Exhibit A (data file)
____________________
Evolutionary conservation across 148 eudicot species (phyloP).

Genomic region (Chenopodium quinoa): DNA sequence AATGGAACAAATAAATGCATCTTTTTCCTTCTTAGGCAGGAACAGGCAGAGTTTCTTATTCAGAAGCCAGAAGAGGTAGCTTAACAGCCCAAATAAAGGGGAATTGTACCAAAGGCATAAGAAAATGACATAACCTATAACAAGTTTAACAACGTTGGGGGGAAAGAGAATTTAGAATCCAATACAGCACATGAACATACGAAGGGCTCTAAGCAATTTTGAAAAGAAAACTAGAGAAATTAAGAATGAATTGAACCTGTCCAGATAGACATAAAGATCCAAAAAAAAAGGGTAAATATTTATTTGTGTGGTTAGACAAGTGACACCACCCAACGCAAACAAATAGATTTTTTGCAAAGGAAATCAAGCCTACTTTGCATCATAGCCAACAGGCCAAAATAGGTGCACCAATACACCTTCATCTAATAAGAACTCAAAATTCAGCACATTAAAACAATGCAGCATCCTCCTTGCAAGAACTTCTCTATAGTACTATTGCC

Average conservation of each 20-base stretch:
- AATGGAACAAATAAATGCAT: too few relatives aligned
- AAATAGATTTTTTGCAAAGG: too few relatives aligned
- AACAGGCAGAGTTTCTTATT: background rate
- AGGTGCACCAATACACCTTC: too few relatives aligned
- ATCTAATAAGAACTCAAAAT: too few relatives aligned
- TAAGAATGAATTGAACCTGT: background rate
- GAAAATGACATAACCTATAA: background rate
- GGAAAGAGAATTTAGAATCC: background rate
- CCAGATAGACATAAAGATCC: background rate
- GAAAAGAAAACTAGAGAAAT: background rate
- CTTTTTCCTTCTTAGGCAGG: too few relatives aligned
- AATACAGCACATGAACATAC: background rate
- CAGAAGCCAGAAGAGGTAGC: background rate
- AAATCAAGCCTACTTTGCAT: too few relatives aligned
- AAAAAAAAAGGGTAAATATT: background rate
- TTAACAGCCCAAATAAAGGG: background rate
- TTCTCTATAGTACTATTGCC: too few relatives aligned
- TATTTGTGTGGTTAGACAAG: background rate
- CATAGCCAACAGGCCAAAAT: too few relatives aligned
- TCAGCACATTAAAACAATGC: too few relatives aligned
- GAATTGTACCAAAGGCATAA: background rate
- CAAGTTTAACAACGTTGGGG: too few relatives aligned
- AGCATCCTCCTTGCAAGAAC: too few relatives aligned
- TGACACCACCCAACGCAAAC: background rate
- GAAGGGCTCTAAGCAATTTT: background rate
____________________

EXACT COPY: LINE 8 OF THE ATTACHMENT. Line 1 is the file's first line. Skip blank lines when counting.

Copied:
- ATCTAATAAGAACTCAAAAT: too few relatives aligned